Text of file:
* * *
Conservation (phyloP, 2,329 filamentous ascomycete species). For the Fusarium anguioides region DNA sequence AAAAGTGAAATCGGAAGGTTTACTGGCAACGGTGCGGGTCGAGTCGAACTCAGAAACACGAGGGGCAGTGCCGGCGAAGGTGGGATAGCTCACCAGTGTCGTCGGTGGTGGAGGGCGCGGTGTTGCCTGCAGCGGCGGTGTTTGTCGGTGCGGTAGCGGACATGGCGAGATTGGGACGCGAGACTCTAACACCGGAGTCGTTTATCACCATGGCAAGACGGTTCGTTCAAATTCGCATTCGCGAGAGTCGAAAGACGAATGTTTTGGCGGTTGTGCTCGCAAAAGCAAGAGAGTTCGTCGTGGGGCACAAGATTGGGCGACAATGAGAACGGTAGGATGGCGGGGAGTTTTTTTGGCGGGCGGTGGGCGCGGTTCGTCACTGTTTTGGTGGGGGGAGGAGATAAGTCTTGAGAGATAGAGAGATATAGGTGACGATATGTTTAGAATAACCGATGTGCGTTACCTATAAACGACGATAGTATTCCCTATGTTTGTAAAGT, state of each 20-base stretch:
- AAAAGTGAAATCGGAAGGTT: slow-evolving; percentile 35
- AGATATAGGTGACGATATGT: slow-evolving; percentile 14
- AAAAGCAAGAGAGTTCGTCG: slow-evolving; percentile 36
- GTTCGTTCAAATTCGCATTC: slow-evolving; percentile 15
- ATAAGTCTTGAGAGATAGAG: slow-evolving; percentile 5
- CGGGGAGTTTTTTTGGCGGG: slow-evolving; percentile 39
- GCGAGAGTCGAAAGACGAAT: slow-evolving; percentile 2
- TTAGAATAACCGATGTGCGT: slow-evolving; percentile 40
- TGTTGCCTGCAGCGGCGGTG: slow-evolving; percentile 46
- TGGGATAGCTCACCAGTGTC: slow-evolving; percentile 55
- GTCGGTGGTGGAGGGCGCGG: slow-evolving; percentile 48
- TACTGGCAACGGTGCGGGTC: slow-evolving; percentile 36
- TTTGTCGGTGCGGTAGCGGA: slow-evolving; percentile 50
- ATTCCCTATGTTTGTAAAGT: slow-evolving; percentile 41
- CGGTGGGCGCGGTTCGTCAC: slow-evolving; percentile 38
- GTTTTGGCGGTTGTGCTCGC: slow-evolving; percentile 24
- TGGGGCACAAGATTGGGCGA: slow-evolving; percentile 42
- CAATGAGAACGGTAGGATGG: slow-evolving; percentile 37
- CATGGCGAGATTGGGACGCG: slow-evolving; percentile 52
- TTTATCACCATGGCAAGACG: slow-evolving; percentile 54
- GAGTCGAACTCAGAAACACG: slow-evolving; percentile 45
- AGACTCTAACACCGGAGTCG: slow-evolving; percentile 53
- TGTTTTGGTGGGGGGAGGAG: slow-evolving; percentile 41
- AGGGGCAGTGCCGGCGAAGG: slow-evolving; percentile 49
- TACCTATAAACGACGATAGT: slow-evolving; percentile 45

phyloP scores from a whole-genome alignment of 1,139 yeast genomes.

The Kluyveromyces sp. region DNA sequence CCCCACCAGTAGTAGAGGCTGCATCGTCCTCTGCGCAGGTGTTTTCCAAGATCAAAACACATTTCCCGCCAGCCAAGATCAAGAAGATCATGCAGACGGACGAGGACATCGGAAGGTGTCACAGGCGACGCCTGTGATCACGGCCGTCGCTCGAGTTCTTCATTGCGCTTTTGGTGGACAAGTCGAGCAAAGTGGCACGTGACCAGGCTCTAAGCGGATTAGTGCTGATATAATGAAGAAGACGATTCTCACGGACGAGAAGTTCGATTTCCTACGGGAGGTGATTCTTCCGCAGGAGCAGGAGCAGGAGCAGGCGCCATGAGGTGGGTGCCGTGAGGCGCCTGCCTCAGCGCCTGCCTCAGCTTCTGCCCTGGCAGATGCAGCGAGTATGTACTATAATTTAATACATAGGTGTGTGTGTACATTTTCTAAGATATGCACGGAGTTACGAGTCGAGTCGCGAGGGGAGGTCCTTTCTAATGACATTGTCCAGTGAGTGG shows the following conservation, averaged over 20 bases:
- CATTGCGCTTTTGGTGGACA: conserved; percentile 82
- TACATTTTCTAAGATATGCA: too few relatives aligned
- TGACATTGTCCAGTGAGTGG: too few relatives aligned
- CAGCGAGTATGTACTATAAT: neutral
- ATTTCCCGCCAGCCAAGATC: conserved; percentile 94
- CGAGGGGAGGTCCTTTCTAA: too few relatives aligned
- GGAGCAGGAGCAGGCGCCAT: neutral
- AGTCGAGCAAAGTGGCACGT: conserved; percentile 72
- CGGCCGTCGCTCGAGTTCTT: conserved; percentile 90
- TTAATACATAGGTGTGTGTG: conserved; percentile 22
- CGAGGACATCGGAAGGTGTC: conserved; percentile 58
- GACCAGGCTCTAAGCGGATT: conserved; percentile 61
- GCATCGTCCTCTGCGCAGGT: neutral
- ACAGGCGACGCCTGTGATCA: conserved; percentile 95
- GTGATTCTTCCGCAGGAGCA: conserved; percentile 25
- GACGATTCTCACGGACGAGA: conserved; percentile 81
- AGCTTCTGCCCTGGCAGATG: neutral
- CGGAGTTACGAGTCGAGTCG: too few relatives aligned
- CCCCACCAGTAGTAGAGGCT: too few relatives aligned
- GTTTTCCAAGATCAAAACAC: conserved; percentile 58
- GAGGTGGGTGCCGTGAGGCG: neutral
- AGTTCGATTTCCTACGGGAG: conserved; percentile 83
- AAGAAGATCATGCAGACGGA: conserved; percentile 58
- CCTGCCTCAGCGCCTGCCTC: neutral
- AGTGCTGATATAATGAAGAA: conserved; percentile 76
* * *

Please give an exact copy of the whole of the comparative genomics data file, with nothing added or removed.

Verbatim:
Conservation (phyloP, 2,329 filamentous ascomycete species). For the Fusarium anguioides region DNA sequence AAAAGTGAAATCGGAAGGTTTACTGGCAACGGTGCGGGTCGAGTCGAACTCAGAAACACGAGGGGCAGTGCCGGCGAAGGTGGGATAGCTCACCAGTGTCGTCGGTGGTGGAGGGCGCGGTGTTGCCTGCAGCGGCGGTGTTTGTCGGTGCGGTAGCGGACATGGCGAGATTGGGACGCGAGACTCTAACACCGGAGTCGTTTATCACCATGGCAAGACGGTTCGTTCAAATTCGCATTCGCGAGAGTCGAAAGACGAATGTTTTGGCGGTTGTGCTCGCAAAAGCAAGAGAGTTCGTCGTGGGGCACAAGATTGGGCGACAATGAGAACGGTAGGATGGCGGGGAGTTTTTTTGGCGGGCGGTGGGCGCGGTTCGTCACTGTTTTGGTGGGGGGAGGAGATAAGTCTTGAGAGATAGAGAGATATAGGTGACGATATGTTTAGAATAACCGATGTGCGTTACCTATAAACGACGATAGTATTCCCTATGTTTGTAAAGT, state of each 20-base stretch:
- AAAAGTGAAATCGGAAGGTT: slow-evolving; percentile 35
- AGATATAGGTGACGATATGT: slow-evolving; percentile 14
- AAAAGCAAGAGAGTTCGTCG: slow-evolving; percentile 36
- GTTCGTTCAAATTCGCATTC: slow-evolving; percentile 15
- ATAAGTCTTGAGAGATAGAG: slow-evolving; percentile 5
- CGGGGAGTTTTTTTGGCGGG: slow-evolving; percentile 39
- GCGAGAGTCGAAAGACGAAT: slow-evolving; percentile 2
- TTAGAATAACCGATGTGCGT: slow-evolving; percentile 40
- TGTTGCCTGCAGCGGCGGTG: slow-evolving; percentile 46
- TGGGATAGCTCACCAGTGTC: slow-evolving; percentile 55
- GTCGGTGGTGGAGGGCGCGG: slow-evolving; percentile 48
- TACTGGCAACGGTGCGGGTC: slow-evolving; percentile 36
- TTTGTCGGTGCGGTAGCGGA: slow-evolving; percentile 50
- ATTCCCTATGTTTGTAAAGT: slow-evolving; percentile 41
- CGGTGGGCGCGGTTCGTCAC: slow-evolving; percentile 38
- GTTTTGGCGGTTGTGCTCGC: slow-evolving; percentile 24
- TGGGGCACAAGATTGGGCGA: slow-evolving; percentile 42
- CAATGAGAACGGTAGGATGG: slow-evolving; percentile 37
- CATGGCGAGATTGGGACGCG: slow-evolving; percentile 52
- TTTATCACCATGGCAAGACG: slow-evolving; percentile 54
- GAGTCGAACTCAGAAACACG: slow-evolving; percentile 45
- AGACTCTAACACCGGAGTCG: slow-evolving; percentile 53
- TGTTTTGGTGGGGGGAGGAG: slow-evolving; percentile 41
- AGGGGCAGTGCCGGCGAAGG: slow-evolving; percentile 49
- TACCTATAAACGACGATAGT: slow-evolving; percentile 45

phyloP scores from a whole-genome alignment of 1,139 yeast genomes.

The Kluyveromyces sp. region DNA sequence CCCCACCAGTAGTAGAGGCTGCATCGTCCTCTGCGCAGGTGTTTTCCAAGATCAAAACACATTTCCCGCCAGCCAAGATCAAGAAGATCATGCAGACGGACGAGGACATCGGAAGGTGTCACAGGCGACGCCTGTGATCACGGCCGTCGCTCGAGTTCTTCATTGCGCTTTTGGTGGACAAGTCGAGCAAAGTGGCACGTGACCAGGCTCTAAGCGGATTAGTGCTGATATAATGAAGAAGACGATTCTCACGGACGAGAAGTTCGATTTCCTACGGGAGGTGATTCTTCCGCAGGAGCAGGAGCAGGAGCAGGCGCCATGAGGTGGGTGCCGTGAGGCGCCTGCCTCAGCGCCTGCCTCAGCTTCTGCCCTGGCAGATGCAGCGAGTATGTACTATAATTTAATACATAGGTGTGTGTGTACATTTTCTAAGATATGCACGGAGTTACGAGTCGAGTCGCGAGGGGAGGTCCTTTCTAATGACATTGTCCAGTGAGTGG shows the following conservation, averaged over 20 bases:
- CATTGCGCTTTTGGTGGACA: conserved; percentile 82
- TACATTTTCTAAGATATGCA: too few relatives aligned
- TGACATTGTCCAGTGAGTGG: too few relatives aligned
- CAGCGAGTATGTACTATAAT: neutral
- ATTTCCCGCCAGCCAAGATC: conserved; percentile 94
- CGAGGGGAGGTCCTTTCTAA: too few relatives aligned
- GGAGCAGGAGCAGGCGCCAT: neutral
- AGTCGAGCAAAGTGGCACGT: conserved; percentile 72
- CGGCCGTCGCTCGAGTTCTT: conserved; percentile 90
- TTAATACATAGGTGTGTGTG: conserved; percentile 22
- CGAGGACATCGGAAGGTGTC: conserved; percentile 58
- GACCAGGCTCTAAGCGGATT: conserved; percentile 61
- GCATCGTCCTCTGCGCAGGT: neutral
- ACAGGCGACGCCTGTGATCA: conserved; percentile 95
- GTGATTCTTCCGCAGGAGCA: conserved; percentile 25
- GACGATTCTCACGGACGAGA: conserved; percentile 81
- AGCTTCTGCCCTGGCAGATG: neutral
- CGGAGTTACGAGTCGAGTCG: too few relatives aligned
- CCCCACCAGTAGTAGAGGCT: too few relatives aligned
- GTTTTCCAAGATCAAAACAC: conserved; percentile 58
- GAGGTGGGTGCCGTGAGGCG: neutral
- AGTTCGATTTCCTACGGGAG: conserved; percentile 83
- AAGAAGATCATGCAGACGGA: conserved; percentile 58
- CCTGCCTCAGCGCCTGCCTC: neutral
- AGTGCTGATATAATGAAGAA: conserved; percentile 76